The August 12, 2002 issue of Newsweek magazine was entitled: “Visions of Heaven: How Views of Paradise Inspired – and Inflamed – Christians, Muslims and Jews” by Lisa Miller.
The article itself was headlined: “Why We Need Heaven” – In troubled times, the afterlife beckons with visions of dark-eyed virgins, gardens and palaces, the bliss of God’s eternal presence and the joy of uniting with loved ones. How can thepromise of paradise inspire so many to goodness, and a few to murder?”
“When theMessiah comes at the end of time, Jews believe paradise will exist on Earth and souls will be reunited with thei bodies.” …
“Palestinian youth believe that f killed fighting for Islam, they will go to heaven and delight in the company of beautiful virgins.” …
“Christian visions of heaven changed as society evolved. Some saw it as a glorious city, others as a place of knowledge an ligt. These days, heaven is whatever you dream it is.”
The beginning paragraph of thearticle stated: “Hagar Zar is sure her husband, Gilad, is in heaven. Perhaps that’s why she looks so serene and clear-eyed when she talks about the gruesome way he died—gunned down by Palestinians early one morning while he was at work. In her little house in the Jewish settlement of Itamar, wth the Biblical landscape stretching all around her, Zar says she doesn’t know exactly what the next world looks like, but she knows that it’s good, and that her husband has a special place there, “at the feet of the throne of the Almighty” because he died for God.”
There is nothing at all unusual about Hagar Zar’s religious beliefs, except for the theological puzzle they present: can her enemy be in heaven, too? Just months before Gilad Zar was killed, Akram Nabiti blew himself up near a bus stop in a toney residential Jerusalem neighborhood, injuring at least 20 people. And though his grieving Muslim father, Ishaq, says he would have locked up his son in a cage had he known about Akram’s plans, “I have no doubt whatsoever that he is in paradise.”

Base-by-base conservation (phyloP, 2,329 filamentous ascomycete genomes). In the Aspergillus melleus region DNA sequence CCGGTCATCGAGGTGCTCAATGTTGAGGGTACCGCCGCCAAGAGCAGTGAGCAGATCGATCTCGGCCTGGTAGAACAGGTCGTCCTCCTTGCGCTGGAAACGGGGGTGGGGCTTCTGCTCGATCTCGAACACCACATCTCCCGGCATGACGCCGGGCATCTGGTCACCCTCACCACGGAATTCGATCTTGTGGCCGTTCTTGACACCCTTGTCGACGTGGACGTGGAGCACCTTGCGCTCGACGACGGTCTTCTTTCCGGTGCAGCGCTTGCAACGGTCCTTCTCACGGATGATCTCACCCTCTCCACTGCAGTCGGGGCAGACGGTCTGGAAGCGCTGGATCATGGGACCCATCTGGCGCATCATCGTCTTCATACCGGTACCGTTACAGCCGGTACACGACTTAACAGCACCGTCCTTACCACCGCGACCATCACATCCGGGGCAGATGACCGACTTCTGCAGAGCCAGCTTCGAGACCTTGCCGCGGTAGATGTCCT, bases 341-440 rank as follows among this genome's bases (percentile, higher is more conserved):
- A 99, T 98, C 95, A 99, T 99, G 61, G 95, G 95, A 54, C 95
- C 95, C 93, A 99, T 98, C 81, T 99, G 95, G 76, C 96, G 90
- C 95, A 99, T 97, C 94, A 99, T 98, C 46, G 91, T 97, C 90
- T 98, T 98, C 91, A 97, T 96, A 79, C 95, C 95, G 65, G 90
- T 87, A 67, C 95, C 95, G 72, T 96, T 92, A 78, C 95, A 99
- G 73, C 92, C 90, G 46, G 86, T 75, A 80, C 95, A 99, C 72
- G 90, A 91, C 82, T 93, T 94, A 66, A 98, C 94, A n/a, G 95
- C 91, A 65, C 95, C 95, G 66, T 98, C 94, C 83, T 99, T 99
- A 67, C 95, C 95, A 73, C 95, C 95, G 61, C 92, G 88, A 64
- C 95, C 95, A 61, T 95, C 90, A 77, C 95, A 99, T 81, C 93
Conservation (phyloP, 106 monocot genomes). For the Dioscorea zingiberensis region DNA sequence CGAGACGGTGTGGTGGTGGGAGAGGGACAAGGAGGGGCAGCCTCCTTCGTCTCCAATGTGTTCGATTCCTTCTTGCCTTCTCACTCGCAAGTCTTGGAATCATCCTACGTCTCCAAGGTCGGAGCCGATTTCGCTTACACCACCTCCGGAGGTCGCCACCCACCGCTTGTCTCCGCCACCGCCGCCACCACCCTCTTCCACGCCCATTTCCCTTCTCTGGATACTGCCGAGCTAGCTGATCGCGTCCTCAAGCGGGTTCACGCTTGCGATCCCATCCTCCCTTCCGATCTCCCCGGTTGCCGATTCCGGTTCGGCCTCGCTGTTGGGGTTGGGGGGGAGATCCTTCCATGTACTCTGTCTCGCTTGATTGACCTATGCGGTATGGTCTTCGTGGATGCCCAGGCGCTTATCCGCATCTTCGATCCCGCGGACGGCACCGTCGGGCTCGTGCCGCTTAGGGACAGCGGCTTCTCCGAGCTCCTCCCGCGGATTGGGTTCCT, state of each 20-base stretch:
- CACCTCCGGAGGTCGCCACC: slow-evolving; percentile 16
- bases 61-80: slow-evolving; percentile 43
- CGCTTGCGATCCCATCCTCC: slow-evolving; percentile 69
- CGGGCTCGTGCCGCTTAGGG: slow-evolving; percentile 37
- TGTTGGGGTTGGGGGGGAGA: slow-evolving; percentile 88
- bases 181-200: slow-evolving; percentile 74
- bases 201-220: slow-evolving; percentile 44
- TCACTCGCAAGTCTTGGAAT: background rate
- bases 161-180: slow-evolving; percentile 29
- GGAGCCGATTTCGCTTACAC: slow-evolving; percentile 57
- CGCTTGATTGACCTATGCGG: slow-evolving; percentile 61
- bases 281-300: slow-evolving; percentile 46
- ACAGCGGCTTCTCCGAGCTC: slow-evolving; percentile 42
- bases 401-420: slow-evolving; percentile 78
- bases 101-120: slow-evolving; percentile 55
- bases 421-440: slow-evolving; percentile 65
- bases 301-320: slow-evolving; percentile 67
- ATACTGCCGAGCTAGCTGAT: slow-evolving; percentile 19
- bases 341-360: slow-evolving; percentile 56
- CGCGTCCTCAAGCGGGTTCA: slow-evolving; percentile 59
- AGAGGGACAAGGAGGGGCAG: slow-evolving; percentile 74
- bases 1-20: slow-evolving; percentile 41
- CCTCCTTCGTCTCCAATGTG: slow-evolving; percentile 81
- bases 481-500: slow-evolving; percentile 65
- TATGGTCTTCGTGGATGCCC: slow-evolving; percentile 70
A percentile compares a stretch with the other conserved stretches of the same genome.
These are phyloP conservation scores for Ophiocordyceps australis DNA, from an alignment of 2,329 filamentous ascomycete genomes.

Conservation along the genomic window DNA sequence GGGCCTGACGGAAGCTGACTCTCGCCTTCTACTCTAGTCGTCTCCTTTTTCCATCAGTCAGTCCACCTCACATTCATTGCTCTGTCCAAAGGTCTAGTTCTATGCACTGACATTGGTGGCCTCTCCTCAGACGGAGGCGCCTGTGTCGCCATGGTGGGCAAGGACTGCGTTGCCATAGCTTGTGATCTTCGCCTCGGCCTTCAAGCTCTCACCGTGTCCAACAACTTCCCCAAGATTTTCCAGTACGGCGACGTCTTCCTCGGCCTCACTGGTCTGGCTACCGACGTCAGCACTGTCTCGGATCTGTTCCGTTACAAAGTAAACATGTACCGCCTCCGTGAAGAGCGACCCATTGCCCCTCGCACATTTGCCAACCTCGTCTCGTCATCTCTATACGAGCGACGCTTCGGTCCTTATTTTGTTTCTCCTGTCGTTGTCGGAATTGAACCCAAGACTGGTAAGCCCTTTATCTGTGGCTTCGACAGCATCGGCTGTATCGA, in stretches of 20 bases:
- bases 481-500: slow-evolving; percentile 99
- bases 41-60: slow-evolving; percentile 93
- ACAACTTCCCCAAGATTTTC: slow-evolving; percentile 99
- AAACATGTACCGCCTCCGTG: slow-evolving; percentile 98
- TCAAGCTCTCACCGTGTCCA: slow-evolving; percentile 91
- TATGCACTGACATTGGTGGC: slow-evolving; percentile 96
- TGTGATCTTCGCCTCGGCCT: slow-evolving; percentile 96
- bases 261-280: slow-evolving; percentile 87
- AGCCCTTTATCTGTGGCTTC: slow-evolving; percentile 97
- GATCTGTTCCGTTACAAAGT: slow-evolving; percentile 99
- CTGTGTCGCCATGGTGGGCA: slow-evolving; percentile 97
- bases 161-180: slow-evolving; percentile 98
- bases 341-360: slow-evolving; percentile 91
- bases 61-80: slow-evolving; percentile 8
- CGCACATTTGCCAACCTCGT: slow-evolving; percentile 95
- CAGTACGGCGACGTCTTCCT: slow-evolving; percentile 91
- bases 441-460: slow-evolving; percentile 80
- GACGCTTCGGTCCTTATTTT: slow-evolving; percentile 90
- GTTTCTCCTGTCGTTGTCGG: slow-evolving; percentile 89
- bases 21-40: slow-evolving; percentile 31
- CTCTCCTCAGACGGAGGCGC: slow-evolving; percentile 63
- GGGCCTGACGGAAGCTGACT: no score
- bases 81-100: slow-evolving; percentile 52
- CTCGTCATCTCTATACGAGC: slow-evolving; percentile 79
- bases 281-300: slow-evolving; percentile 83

Lisa Miller’s closing paragraphs stated:
“What kind of paradise was Mohamad Atta imagining when he anointed himself with cologne the night before he boarded the bomb that was American Airlines Flight 11? He believed himself to be a martyr, and according to the letter the FBI found in his luggage, he was certain of his life in the hereafter. “It will be the day, God willing, you spend with the women of paradise,” he wrote. But the appeals to heaven as the planes struck the towers their faith, believers saw must sound to God like some kind of Babel. The hijackers thought they were destined for heaven, and who knows how many of their victims prayed for salvation in the moments before death?
As many of the victims’ families lean on the promise of heaven to help them through the rest of their lives, political and terrorists leaders continue to use visions of heaven to justify their opposing views. But as innumerable and compelling as they are, visions of heaven are just that: visions.
Good, compassionate behavior is not a matter of historical necessity, political perspective or cultural bias. If one can make the mental leap to imagine God in heaven , meting out judgment at the final hour, it’s not so much more of a stretch to believe that, in his or her wisdom, God must be able to sort out the bad guys from the good, and twisted, rationalizations from what is true.”